The disappearing sands of Valencia’s beaches

Rising sea levels have eaten away 50 meters of shoreline to the south of the city since 1984

The beaches south of the city of Valencia, some of them within the protected Albufera Natural Park, home to the large fresh water lagoon of the same name, are fast being eroded, with the shoreline diminishing by some 50 meters since 1984, and sparking concern over the repercussions on this environmentally sensitive area. Scientists say rising sea levels could soon lead to the flooding of the Albufera’s wetlands, returning their salt content to levels not seen for 1,000 years, destroying its unique ecosystem..

The Casbah beach at El Saler, Valencia.
The Casbah beach at El Saler, Valencia.MÒNICA TORRES

The storms that battered Spain’s Mediterranean coast just before Christmas saw Valencia’s promenade threatened with flooding after the sea washed up over beaches. “Heavy rain causes spikes of erosion, as we have seen,” says Antonio Vizcaíno, the head of Valencia City Hall’s Devesa-Albufera office, responsible for managing the park. “The impact is temporary but the underlying processes are unrelenting. And if they’re not corrected, the sea will end up swallowing the beaches completely.”

Valencia’s southern beaches have steadily been eaten away by the sea since the 1950s, a phenomenon that can be observed in detail from Landsat images. José Serra, Professor of Ports and Coastlines at the Polytechnic University of Valencia, says there are several factors to blame, the main one being the expansion of the Port of Valencia, which has crept two kilometers out to sea over the last century.

Valencia’s southern beaches have steadily been eaten away by the sea since the 1950s

“The port is a total barrier to the movement of solids along the coastline,” says Serra, who is leading a team hired by the port authorities to study the impact of recent infrastructure development. “In this part of the Mediterranean, the main current runs from north to south. And when this is interrupted, the beaches to the south of the port are deprived of the sand that would otherwise be deposited there.”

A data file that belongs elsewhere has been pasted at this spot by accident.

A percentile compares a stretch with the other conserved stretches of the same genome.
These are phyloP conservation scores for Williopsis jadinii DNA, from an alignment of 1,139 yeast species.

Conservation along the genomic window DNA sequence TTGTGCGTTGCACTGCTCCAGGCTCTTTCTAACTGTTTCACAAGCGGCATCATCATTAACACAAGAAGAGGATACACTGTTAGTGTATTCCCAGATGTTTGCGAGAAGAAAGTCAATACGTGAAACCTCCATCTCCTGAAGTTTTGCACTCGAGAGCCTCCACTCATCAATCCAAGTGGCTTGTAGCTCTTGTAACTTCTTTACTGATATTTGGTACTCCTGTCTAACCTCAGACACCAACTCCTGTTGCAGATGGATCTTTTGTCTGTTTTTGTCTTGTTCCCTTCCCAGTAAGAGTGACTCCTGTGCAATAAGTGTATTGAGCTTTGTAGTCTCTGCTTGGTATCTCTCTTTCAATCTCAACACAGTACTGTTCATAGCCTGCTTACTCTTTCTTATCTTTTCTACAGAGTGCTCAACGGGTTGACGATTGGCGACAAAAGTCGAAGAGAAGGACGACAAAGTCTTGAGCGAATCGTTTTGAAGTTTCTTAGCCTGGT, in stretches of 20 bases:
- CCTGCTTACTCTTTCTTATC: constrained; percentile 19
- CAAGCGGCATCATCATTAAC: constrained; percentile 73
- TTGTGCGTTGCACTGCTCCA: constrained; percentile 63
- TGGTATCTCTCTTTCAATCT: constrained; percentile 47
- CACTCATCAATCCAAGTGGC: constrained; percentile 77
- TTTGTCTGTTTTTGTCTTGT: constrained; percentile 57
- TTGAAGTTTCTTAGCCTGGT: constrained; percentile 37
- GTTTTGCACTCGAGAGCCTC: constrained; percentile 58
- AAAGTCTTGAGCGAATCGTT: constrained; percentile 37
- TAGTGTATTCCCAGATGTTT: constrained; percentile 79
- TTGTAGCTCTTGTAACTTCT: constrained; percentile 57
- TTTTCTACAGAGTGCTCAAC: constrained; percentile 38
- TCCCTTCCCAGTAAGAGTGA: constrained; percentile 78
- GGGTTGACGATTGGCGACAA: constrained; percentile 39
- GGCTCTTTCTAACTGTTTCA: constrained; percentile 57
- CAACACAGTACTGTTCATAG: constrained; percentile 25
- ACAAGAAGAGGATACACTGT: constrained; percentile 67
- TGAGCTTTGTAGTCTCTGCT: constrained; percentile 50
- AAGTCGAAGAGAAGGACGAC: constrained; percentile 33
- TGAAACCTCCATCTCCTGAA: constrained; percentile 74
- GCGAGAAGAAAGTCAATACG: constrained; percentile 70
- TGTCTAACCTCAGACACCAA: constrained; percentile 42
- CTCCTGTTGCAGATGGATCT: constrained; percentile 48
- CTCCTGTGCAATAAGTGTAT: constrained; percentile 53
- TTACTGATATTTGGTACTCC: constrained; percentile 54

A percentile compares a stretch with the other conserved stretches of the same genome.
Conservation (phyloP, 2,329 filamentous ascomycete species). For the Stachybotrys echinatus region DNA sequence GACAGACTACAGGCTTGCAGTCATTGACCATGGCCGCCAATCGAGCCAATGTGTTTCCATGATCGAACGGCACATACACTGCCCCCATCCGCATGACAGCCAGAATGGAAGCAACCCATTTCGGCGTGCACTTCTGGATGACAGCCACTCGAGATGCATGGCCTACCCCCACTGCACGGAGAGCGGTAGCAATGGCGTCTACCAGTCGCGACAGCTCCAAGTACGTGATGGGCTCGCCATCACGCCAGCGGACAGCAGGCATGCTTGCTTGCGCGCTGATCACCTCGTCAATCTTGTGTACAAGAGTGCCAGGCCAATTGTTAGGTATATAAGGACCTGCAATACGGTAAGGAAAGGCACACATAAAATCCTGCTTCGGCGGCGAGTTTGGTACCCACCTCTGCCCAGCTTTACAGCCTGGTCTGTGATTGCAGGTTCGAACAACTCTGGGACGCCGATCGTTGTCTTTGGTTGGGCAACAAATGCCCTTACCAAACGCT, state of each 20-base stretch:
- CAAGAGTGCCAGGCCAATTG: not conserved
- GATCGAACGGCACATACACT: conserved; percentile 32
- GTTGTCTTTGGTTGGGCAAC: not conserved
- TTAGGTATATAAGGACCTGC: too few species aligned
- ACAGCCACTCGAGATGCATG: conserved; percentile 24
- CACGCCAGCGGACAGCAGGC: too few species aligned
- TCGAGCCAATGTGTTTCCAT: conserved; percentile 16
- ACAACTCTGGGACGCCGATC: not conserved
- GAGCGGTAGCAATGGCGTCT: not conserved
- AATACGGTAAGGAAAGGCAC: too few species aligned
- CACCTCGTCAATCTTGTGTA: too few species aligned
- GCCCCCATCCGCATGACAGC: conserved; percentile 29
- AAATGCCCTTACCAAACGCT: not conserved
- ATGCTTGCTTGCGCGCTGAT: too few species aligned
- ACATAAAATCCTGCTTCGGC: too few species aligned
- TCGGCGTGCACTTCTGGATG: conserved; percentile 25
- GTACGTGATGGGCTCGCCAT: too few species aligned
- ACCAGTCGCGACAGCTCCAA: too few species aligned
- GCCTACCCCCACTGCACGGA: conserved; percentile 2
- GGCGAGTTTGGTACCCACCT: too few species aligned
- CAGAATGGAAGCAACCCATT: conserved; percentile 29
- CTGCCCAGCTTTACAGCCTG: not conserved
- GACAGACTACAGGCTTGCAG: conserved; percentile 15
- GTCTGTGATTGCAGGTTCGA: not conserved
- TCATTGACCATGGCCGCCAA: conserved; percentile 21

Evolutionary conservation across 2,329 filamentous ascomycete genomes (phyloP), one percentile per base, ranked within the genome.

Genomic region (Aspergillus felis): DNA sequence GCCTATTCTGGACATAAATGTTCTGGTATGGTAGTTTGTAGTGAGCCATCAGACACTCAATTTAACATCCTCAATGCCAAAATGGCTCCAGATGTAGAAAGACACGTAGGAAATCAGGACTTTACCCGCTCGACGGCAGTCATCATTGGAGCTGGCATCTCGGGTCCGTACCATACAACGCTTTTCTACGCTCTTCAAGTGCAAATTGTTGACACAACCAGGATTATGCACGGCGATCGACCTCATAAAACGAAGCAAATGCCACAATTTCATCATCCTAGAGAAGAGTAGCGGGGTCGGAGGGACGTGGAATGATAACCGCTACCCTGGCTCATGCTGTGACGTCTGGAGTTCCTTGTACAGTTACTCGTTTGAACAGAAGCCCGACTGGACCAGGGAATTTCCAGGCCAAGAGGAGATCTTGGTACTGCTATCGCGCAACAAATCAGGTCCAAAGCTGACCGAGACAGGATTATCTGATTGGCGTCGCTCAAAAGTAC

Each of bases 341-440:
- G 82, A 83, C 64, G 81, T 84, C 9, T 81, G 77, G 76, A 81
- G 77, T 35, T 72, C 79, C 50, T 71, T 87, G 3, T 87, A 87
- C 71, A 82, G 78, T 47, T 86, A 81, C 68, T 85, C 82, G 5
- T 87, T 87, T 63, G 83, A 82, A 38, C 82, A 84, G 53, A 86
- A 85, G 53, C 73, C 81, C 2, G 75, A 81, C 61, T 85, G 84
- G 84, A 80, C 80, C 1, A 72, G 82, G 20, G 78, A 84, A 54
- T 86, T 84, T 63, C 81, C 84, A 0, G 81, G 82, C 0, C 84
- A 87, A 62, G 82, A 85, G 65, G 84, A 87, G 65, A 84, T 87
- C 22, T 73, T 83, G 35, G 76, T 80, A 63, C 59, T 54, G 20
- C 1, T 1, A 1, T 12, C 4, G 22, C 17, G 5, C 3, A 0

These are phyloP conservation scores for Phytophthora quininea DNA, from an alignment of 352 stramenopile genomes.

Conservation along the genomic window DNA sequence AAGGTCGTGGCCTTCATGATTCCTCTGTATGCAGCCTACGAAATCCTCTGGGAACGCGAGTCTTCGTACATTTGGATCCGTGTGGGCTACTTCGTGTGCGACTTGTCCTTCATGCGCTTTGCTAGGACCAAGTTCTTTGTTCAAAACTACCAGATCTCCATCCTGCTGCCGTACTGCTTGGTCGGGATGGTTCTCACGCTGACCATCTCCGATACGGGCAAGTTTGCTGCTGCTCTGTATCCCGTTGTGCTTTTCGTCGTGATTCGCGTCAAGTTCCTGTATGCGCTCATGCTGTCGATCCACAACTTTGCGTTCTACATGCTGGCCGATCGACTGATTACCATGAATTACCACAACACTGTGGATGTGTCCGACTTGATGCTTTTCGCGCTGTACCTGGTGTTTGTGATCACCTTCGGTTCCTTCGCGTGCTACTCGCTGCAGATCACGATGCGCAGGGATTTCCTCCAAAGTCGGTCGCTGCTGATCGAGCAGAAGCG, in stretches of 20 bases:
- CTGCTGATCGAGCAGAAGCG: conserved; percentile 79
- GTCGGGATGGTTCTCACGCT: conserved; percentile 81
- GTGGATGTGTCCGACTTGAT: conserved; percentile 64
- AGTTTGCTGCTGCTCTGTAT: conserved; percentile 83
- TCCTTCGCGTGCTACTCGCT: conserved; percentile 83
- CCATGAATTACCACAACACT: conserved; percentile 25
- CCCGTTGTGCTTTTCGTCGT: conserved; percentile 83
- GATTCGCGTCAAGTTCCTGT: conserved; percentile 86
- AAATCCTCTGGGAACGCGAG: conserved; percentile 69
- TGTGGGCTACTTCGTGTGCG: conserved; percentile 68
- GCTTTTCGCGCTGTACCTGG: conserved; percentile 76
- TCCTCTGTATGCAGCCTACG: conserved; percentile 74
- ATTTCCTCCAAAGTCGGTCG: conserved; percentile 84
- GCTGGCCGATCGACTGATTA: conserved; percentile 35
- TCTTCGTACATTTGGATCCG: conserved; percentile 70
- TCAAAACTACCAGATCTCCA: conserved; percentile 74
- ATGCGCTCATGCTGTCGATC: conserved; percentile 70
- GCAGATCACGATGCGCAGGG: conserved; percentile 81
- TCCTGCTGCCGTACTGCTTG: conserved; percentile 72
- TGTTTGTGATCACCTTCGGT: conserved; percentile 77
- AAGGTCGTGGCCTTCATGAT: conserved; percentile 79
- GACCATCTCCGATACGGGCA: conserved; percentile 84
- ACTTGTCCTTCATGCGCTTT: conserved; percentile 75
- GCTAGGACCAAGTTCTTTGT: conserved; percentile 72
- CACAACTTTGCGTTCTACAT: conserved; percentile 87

Some 1.8 million years ago, the sediment transported by the Turia and Júcar rivers closed off a small section of the Gulf of Valencia, creating the Albufera lagoon. The narrow strip of land that separates the lagoon from the sea – under attack from the erosion of its beaches – is dotted with popular tourist spots such as El Pinedo and El Saler, along with the ecologically significant Devesa forest. Serra says the sand loss there is aggravated by the use of reservoirs and the river for agricultural purposes and human consumption, diminishing the amount of solid material the Turia would normally dump in the estuary, situated just to the south of Valencia’s port.

Disappearing beaches are also a global phenomenon. “Rivers carry less and less sediment,” says Serra, adding: “that has a knock-on effect on the beaches. On the other hand, reservoirs are increasingly blocked with sand, which reduces their capacity.”

Meanwhile, Sergi Campillo, head of Valencia’s Natural Conservation Areas is demanding that the government act to redress the situation. “We need a solution that will give the beaches stability and prevent the sea practically reaching the houses when there’s a storm.”

Sand loss is aggravated by the exploitation of the river for agricultural purposes

The urban development of the swathe of land separating the Mediterranean from the Albufera during the 1970s has also caused the sea to creep in, according to both Vizcaíno and Serra. The dunes were flattened to allow the construction of buildings, roads and parking lots, leaving the beaches bereft of their natural stock of sand. A decades-long project to replace as many dunes as possible has reduced the rate of the erosion but it has not managed to stop it altogether.

Now experts are considering two short-term measures to mitigate the erosion. One is the construction of artificial reefs below the sea’s surface along the coast – a measure already in place elsewhere. The other is to build up the sand on the beaches by bringing it in from outside. According to Serra, this could come from a bank 100 meters deep to the north of Cape Cullera, which has 100 million cubic meters of sand of the right type.

English version by Heather Galloway.


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